The majority of properties qualify for conventional conforming loans. In most counties, or as determined by the Federal Housing Finance Agency (FHFA), the maximum amount for a conforming loan is $540,000.
Homes that exceed that value can only qualify for what is known as a jumbo loan, which is shorthand for a non-conforming conventional mortgage. Jumbo loans are generally considered riskier for lenders since the lender isn’t protected from losses if a borrower defaults. As such, jumbo loans are typically available with a fixed interest rate or an adjustable-rate and various terms that will be explained below.
What do you need to qualify for jumbo loans?
Because jumbo loans are larger and present a greater risk for lenders, the qualifications for one are generally stricter. Lenders will require extensive documentation of your financial status as proof that you are financially capable of taking out a jumbo loan.
Here are some of the following things they consider before granting such a loan:
- Your credit score. Lenders may require your FICO score to be higher than 700, even as high as 720, in order to qualify.
- Your DTI. Lenders may also consider your debt-to-income (DTI) ratio to make sure you don’t become over-leveraged (ie. having taken on too much debt). If you have large cash reserves, they may become more inclined to lend. Most lenders, however, have a hard limit of 45 percent DTI.
- Your cash reserves. If you plan to use your cash reserves as show money, lenders usually require proof that you have enough to cover one year of mortgage payments.
- Appraisals. They may require an appraisal of the home from a third party to confirm its value.
What are some big differences between jumbo loans and conforming loans?
Aside from the size of the loan and the property, there are usually a few key differences in how a lender treats a jumbo loan versus a conforming loan. Here are just some of them:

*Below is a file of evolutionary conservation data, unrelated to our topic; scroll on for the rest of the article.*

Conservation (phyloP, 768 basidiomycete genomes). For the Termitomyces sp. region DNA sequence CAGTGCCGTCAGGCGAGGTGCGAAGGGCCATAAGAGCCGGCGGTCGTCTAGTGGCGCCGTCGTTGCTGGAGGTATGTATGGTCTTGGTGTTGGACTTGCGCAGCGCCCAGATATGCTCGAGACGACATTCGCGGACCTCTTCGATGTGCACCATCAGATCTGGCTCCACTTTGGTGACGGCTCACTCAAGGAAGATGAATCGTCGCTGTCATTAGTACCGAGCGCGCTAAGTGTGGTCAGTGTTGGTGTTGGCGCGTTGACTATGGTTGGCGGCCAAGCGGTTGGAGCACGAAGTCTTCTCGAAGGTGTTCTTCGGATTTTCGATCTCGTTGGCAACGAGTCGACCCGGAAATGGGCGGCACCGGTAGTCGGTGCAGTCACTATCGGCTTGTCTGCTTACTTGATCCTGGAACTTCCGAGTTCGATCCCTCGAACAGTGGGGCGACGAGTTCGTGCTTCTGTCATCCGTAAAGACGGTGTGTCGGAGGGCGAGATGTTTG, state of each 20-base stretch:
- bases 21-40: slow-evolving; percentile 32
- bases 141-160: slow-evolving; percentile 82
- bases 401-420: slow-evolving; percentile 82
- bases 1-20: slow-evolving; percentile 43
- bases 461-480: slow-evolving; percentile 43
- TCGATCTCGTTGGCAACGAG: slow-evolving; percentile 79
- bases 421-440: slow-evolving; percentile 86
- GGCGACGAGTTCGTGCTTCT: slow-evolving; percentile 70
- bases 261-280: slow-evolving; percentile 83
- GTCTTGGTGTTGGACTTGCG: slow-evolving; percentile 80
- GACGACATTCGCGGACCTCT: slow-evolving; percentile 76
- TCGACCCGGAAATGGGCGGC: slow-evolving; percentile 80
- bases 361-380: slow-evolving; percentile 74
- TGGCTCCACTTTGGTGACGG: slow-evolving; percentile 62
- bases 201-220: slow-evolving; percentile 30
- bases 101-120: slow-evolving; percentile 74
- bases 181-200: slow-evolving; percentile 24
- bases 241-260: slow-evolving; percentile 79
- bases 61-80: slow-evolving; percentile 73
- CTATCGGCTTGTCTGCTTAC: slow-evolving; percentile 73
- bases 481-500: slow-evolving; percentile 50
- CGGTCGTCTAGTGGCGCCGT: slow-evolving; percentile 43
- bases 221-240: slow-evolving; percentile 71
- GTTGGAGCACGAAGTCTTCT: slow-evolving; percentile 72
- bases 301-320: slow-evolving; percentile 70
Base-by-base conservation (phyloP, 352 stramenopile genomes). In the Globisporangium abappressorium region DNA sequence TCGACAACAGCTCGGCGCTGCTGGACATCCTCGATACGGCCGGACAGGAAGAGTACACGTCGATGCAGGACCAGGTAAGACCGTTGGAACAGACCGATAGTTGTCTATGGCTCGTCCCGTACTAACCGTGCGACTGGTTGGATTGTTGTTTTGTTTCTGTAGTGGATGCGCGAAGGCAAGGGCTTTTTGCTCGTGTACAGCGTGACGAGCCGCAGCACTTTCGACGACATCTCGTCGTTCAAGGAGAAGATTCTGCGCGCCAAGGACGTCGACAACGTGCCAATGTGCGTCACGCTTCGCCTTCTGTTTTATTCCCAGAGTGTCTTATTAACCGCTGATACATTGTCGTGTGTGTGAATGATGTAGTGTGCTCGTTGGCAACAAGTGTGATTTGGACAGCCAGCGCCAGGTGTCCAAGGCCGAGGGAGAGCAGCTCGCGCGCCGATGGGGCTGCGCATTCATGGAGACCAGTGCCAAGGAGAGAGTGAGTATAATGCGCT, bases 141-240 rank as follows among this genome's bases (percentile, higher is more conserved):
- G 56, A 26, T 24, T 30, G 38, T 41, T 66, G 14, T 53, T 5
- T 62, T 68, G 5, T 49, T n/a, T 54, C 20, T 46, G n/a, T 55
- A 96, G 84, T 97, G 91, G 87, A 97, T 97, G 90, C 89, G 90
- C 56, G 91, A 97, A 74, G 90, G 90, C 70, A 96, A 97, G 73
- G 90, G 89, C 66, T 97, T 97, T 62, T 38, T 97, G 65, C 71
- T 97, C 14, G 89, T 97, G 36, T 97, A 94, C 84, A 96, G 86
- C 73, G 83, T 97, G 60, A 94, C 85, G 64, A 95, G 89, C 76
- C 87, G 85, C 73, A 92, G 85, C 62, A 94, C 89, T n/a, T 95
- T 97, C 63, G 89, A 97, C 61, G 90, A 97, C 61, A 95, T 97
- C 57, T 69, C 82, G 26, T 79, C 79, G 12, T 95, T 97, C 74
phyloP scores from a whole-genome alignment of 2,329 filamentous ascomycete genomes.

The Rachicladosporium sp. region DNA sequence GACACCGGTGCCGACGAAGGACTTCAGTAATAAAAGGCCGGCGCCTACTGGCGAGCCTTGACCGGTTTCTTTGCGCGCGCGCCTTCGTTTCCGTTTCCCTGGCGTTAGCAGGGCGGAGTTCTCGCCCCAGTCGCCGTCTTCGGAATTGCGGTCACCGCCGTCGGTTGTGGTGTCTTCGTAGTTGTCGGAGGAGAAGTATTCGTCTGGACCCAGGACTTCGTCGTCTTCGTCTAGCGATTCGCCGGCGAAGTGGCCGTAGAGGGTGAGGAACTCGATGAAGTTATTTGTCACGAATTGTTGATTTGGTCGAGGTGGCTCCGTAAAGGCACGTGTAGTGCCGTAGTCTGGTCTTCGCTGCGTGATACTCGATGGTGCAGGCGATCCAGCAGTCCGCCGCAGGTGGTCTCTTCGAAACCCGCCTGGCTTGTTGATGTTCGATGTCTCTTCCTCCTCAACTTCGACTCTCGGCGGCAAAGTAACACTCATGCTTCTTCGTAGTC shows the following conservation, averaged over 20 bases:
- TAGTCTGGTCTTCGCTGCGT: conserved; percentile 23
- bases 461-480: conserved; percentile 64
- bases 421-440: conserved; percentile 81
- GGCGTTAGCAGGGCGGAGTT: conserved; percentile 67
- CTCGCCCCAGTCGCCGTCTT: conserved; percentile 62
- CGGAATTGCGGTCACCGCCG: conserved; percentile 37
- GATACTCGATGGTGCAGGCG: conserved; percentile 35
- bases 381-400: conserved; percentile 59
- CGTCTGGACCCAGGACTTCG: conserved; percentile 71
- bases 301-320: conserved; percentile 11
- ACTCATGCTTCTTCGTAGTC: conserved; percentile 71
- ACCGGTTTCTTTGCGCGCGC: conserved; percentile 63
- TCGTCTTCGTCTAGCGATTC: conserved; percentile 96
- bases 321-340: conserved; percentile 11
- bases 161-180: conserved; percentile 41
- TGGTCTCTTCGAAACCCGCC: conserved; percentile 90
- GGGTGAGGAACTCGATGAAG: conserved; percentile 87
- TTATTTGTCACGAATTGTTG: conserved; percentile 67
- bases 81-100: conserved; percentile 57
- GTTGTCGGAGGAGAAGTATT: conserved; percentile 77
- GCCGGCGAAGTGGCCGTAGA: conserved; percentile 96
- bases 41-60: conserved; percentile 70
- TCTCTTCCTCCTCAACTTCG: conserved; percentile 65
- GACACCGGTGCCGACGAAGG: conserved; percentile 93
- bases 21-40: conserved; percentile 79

- Larger down payment. While it is possible to get a low down payment on a conforming loan, jumbo loans are more likely to require a down payment of at least 20 percent. It is uncommon, but some lenders do go as low as 10 percent.
- Higher Interest Rates. After gauging your financial situation, a lender may propose higher mortgage rates on a jumbo loan than a conforming loan. However, it is not impossible to find a lender that can offer competitive rates depending on market conditions.
- High closing costs and fees. A larger amount of money means more steps and complications for everyone involved, so it is expected to have higher closing costs and fees.
In any large financial endeavor, especially ones involving real estate, there are bound to be multiple complications and steps. Financing a larger home with a jumbo loan is no exception. The world of finance can be tricky, but with just a little bit of elbow grease, there’s no doubt that you can find a lender and loan that works for you without being too much of a burden.
For more information on jumbo loans and financing your next home, our team at Lend LA happily extends a helping hand. We’re the premier mortgage broker in Los Angeles, CA, with great reviews and a history of great relationships with our clients!